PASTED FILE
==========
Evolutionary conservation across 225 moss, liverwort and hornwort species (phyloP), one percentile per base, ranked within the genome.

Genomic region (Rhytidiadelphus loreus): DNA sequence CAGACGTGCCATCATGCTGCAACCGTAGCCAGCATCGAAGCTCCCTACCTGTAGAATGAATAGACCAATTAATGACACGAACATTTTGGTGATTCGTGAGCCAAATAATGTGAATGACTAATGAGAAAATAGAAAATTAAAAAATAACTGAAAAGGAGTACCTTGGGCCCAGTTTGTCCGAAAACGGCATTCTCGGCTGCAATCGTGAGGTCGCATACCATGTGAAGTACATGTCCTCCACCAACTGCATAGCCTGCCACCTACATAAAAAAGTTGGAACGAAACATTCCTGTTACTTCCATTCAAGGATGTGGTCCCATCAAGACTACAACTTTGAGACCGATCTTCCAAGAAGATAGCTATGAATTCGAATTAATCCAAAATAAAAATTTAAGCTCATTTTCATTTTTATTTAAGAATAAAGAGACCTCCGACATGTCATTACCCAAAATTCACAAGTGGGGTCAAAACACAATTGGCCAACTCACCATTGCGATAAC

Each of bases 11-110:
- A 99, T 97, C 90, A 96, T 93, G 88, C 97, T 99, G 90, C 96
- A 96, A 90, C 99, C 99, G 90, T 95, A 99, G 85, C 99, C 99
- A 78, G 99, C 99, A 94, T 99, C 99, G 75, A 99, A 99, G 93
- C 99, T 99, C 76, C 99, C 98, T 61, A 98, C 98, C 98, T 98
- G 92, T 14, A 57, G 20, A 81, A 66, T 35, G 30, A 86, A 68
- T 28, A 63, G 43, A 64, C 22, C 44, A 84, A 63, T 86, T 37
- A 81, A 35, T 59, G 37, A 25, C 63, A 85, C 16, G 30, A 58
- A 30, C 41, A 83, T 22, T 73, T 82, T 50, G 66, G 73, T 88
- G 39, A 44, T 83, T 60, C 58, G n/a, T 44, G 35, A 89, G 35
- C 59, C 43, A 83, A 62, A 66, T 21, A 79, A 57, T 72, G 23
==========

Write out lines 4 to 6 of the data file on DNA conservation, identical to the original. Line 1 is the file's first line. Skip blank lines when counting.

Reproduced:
- A 99, T 97, C 90, A 96, T 93, G 88, C 97, T 99, G 90, C 96
- A 96, A 90, C 99, C 99, G 90, T 95, A 99, G 85, C 99, C 99
- A 78, G 99, C 99, A 94, T 99, C 99, G 75, A 99, A 99, G 93